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  • Writer's pictureDavid Marlow

Putting Universities in their place

Updated: Jun 26

In LEDC’s final episode before the General Election, David and Mike speak with Dr Peter O’Brien, Executive Director of Yorkshire Universities (YU) – the association of eleven universities and one specialist Higher Education Institution (HEI) in Yorkshire and the Humber (Y&H). How do twelve quite different anchor institutions across a large diverse region of major city regions, rural and coastal areas collaborate effectively? And how are these agendas likely to change in the short and medium terms? Whether your geography has multiple or even no universities, the agendas covered in this episode are going to be highly relevant in the aftermath of GE24 and beyond.


University students near a stairwell

What is more important in YU – the ‘Y’ or the ‘U’?


There is a strong rationale for cohorts of universities to act collectively in a shared geography when, like Yorkshire and the Humber, it has a distinctive identity and brand, and where there are issues that will benefit from university collaboration at this scale. The challenge is to identify what can best be done collaboratively at regional scale – especially in a context where there are major city regions, core and key cities, towns, rural and coastal communities each with their own identities and priority needs.


A key process for identifying a YU Unique Selling Proposition (USP) is the Leaders Board of Combined Authority (CA) Directly Elected Mayors (DEMs) and Local Authorities (LAs) meeting with universities and other major stakeholders. If Y&H completes the Hull & East Riding devo-deal, it will become the first region with full DEM coverage, and this gives Yorkshire a special opportunity going forward to which the 12 HEIs have a responsibility and need to respond.


What can be done better by universities collaborating regionally?


Peter gave a couple of examples of how universities working collaboratively can provide research and policy development expertise for CAs, LAs and place leadership teams – helping them to formulate place-based strategies and business cases to attract investment.

There is a lot that can be done in terms of joint lobbying and mutual support for influencing government policies. And universities working together can bring different capabilities and capacity to support mayoral agendas – for instance some might be better at widening participation, others at support for business growth in key sectors.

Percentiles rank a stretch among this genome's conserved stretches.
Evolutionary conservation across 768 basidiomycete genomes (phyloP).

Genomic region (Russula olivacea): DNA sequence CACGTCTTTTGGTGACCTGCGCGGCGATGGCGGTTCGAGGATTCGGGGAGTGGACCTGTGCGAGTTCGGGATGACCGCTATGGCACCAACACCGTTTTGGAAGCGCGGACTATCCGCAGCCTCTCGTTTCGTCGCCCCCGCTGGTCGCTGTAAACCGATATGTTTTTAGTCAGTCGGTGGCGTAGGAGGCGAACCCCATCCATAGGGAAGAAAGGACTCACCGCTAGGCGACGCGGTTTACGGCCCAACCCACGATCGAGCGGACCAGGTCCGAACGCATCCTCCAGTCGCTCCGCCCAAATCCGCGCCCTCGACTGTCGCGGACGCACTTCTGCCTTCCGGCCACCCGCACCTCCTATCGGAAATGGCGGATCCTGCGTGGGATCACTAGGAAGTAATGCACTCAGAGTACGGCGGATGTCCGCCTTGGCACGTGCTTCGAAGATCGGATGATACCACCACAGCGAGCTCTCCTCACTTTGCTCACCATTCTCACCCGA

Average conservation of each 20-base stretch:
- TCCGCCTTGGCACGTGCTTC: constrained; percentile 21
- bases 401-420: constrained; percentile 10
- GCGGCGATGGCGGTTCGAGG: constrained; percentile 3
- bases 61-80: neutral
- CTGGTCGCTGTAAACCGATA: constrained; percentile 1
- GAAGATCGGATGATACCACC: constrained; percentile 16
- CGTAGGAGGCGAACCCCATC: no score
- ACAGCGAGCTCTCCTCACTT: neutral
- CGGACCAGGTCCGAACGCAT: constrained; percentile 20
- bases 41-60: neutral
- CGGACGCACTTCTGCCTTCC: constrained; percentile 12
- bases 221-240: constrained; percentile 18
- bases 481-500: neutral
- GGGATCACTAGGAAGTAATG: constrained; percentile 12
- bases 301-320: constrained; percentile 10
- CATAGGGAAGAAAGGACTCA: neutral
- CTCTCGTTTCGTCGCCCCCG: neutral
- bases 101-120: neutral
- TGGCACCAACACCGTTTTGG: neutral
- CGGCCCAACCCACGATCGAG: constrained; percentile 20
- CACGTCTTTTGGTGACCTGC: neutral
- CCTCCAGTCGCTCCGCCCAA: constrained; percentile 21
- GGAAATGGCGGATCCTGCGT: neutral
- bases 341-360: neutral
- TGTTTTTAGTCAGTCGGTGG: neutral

Where there are multiple universities in functional economic geographies and labour markets, their scale and footprints can be highly significant for, for instance, property markets, transport corridors, housing demand, and a range of other key policy areas critical to LED and placemaking.


If CAs and LAs have more than one university in their geography, have collective collaborative relationships is going to be increasingly important.


How do ‘cold spots’ make the most of regional universities?


The financial and policy context for universities has changed during the 2020s. The capacity to deliver a new full-service university in cities and towns without them is more challenging with today’s constraints. For the medium term at least, there may be more merit in trying to attract or expand local facilities and services in conjunction with Colleges or non-traditional education institutions like University Technical Colleges (UTCs) or Institutes of Technology (IoT). Similarly, workplace or even community-based operations may have potential. This type of strategy, combined with a strong emphasis on distance online learning, may offer more realisable local higher-level skills and knowledge exchange results than creating an entirely new institution.


In or out of scope of enhanced devolution?


Its interesting to consider how far universities will and should be integral to future devolution agreements. Typically, the education offers in devo-deals has focused on further and adult education outside traditional university teaching models, with individual universities seeking participation and funding in specific initiatives like investment zones or town deals.

Peter recognises the critical importance of university place-based roles as anchor institutions. But he also stresses that much of the system remains nationally determined, and universities are passionate about their status as autonomous independent institutions. Although the episode did not have time to explore this further, one wonders how far HEIs would welcome sub-national leaders assuming new formal powers and resources to shape their own HE-systems and configurations.

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